Business leaders today are faced with the task of continually exceeding multiple stakeholder demands while endeavoring to create a sustainable future for the organizations they serve. To gain a competitive advantage, many will look outside the boundaries of their current organization to other seemingly dissimilar industries capturing new ideas and strategies for integration into their own organization. With this in mind, I recently had the pleasure of interviewing rock legend Kenny Loggins to hear his perspectives on business of his music. Was there a difference between what has worked in the music industry for the Loggins organization and what we as a cross section of business leaders are faced with in our industries? Let’s take a look.
When it comes to sustainability, Kenny Loggins has proven track record of his ability to succeed. He has performed for audiences around the world over the last 4 decades, had a “Top 5” hit in the in each of those decades and has produced 12 albums, all of which have gone Platinum. If this wasn’t enough, he was also honoured with his industry’s highest achievement earning 2 Grammy Awards for his efforts. Outstanding results by any Performance Management Metrics!
The following is our discussion on his music, his current take on business and life, and what it takes to meet the demands of his stakeholders.
You have been a Grammy award winning writer and performer now for more than 30 years. As a business leader, you are unique in that you and your talent are your product. How do you reinvent yourself to maintain your fan appeal, and what motivates you to continue at the pace of 100 plus performances per year?
The difference between me and a company leader is that my “product” can change from release to release. In a sense, I rethink and reinvent my product each time. Therefore, the focus for me has got to be on where my heart is musically and lyrically. A number of years ago, I became aware that my motivation had to change. As a young man, I was motivated by power and sex. In my 50’s, my motivations changed to be primarily about what makes me feel good. Exercise and creativity switched from being vanity inspired to being about survival and quality of life.
In business there are many measures of success, some tangible and some not so easily measured. How do you measure your success in your business?
Dollars & cents (laughs). I believe that success is measured in a number of different ways. Of course, sales are still a factor, but I also have to include how I feel about my art and the lives that are being touched by it.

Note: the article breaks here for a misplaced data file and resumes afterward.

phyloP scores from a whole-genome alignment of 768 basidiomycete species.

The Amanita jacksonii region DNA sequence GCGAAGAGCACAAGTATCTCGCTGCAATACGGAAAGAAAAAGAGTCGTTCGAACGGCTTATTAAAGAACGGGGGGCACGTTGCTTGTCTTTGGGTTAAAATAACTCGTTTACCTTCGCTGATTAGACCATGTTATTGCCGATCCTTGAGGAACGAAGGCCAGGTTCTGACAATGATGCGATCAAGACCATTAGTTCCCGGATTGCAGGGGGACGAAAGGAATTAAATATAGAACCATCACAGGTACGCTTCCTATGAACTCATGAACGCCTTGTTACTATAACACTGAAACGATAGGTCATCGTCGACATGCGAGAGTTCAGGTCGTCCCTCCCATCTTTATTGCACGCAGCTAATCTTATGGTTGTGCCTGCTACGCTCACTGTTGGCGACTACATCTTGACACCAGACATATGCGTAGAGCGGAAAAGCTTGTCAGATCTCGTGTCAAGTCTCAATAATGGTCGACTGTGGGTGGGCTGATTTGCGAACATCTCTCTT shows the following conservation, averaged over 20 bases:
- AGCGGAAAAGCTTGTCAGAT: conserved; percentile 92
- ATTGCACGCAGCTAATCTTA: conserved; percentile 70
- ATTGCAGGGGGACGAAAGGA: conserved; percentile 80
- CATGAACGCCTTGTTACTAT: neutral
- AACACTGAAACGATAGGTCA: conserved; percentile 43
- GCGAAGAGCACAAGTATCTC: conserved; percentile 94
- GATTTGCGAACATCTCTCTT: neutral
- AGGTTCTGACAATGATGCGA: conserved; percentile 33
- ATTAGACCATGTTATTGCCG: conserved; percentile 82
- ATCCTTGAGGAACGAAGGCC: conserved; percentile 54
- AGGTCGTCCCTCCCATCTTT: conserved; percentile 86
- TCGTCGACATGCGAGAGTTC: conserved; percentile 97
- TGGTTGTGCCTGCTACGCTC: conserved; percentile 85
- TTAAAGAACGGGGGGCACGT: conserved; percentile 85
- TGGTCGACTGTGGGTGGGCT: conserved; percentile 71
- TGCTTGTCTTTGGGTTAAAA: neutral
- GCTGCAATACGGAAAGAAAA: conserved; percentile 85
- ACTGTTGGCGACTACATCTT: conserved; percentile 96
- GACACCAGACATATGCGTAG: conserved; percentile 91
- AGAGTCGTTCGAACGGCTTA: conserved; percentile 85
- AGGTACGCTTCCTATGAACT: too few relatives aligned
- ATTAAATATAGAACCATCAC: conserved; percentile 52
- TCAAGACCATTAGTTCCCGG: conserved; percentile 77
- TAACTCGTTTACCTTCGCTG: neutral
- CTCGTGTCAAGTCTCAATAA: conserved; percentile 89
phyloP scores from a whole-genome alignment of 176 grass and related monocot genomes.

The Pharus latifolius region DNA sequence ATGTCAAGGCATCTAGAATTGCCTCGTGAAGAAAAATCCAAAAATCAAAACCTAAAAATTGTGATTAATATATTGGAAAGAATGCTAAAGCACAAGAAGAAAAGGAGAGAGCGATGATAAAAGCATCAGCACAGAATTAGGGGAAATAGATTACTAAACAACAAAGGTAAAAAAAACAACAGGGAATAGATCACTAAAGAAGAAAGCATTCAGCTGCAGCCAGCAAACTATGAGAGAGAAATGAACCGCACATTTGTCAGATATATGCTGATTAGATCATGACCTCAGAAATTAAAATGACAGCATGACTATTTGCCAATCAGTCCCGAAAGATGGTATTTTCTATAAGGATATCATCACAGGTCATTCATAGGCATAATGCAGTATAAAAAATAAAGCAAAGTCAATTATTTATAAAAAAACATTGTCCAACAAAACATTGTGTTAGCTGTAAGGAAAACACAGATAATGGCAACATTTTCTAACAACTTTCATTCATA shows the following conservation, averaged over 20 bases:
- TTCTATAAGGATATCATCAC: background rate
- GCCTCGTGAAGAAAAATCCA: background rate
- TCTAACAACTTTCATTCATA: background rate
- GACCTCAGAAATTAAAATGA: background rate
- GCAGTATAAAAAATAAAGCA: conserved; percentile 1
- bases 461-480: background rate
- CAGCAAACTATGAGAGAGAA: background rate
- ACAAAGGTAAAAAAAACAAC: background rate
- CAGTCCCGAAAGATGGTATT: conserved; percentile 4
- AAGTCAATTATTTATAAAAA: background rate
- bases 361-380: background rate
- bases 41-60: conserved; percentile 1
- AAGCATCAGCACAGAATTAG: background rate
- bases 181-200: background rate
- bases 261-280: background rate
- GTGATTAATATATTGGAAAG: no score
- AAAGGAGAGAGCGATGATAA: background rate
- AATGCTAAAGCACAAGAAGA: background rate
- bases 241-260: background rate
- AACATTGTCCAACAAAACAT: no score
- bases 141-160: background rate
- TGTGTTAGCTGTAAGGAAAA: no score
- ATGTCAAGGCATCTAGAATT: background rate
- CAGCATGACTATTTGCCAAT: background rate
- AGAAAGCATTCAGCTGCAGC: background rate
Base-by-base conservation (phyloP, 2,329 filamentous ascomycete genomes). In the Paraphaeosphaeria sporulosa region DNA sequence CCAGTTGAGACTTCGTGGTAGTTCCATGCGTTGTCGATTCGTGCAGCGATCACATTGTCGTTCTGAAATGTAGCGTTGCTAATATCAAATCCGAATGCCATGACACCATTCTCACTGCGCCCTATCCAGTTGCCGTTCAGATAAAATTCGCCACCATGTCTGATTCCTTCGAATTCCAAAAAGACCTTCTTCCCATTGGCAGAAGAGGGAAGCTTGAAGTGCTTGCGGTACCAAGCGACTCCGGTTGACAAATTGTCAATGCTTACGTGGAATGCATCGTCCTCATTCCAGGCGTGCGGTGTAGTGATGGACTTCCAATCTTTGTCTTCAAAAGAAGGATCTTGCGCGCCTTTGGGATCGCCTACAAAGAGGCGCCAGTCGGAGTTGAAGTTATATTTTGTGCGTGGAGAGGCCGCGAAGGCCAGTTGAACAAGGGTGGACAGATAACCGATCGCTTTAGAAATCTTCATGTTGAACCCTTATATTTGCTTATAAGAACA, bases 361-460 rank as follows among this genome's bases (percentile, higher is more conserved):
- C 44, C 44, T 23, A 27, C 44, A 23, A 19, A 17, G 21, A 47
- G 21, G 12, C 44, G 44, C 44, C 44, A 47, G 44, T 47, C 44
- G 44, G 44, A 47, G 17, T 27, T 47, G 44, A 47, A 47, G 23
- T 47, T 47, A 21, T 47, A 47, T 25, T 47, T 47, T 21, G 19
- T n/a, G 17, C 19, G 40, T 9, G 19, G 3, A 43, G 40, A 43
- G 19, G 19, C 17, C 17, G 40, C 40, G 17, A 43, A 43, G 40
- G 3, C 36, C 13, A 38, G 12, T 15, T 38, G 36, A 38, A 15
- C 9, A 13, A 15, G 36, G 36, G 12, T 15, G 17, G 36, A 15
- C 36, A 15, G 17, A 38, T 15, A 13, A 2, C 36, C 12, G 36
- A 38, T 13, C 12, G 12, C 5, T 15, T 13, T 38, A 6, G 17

What accomplishment in your career are you most proud of and why?
The Leap of Faith period was my most “in the zone” time for me. I felt artistically guided, and it was a very joyful time in my life.
Your recent album release “How About Now”has a country feel. What was your inspiration for this project?
A few summers ago, I did the Loggins & Messina reunion tour. It was during that time that I realized what a huge audience was still interested in the style of music that I used to make with Jimmy Messina. If I could get back in touch with the way I used to write songs, I could tap into that audience again. That led me to Nashville to write with some of the best songwriters in town.
Many associate your music with the soundtracks from Footloose, Top Gun and Caddy Shack, but there is a large population who treasure your children’s album, Songs from Pooh Corner. Tell me about this time in your career?
I got my “bright idea” for a children’s CD after Leap of Faith, while my second wife, Julia, was pregnant with my fourth child. When I realized I was about to be immersed in Raffi CD’s once again, I panicked and decided that I better make my own. When I presented the idea to Columbia Records, they dropped me from the label! I still knew that it was a good idea, so I continued to pursue it. When that first kid’s CD hit a million units, Sony Wonder asked me for a second album. Now that Return to Pooh Corner is at 2 million units, we’re now in negotiations for a third CD.
What has been a significant learning for you as a business leader when it comes to leading your organization?
About 15 years ago during a conversation someone made a comment referring to the people who “represented” me. The word “represented” struck a chord for me and I quickly realized how important it was for me to have the right team of people in my organization. I wanted people who shared my passion for the business and that would positive representatives for my organization and what it stood for. I have made a conscious effort since then to ensure that I don’t compromise this principle.
As corporate leaders, what is one to take away when looking at the business of Rock and Roll? The metrics may be different, but the concepts for success, and ultimately sustainability, aren’t really too different:
Constantly reinvent yourself, or your product
Pay very close attention to the needs of your audience or stakeholders
Surround yourself with people who represent you and your company values
Tap into your emotional intelligence, and be passionate about what you do
Create milestones and positive memories, and take time to enjoy the journey
Know when to go with your instincts, however unpopular they might be
Pay attention to the dollars and cents; sustainability requires cash.
In closing, I would like to thank Kenny for his insights and candor and wish him well on his latest installment of “reinventing himself”, as he has teamed up with Nashville songwriter Georgia Middleman and award-winning songwriter Gary Burr, to form the band Blue Sky Riders. Look for their January 29, 2013 album release, “Finally Home”.
What is your experience in this area; have you looked outside your industry and had success in finding examples that transform your thinking? Please let me know.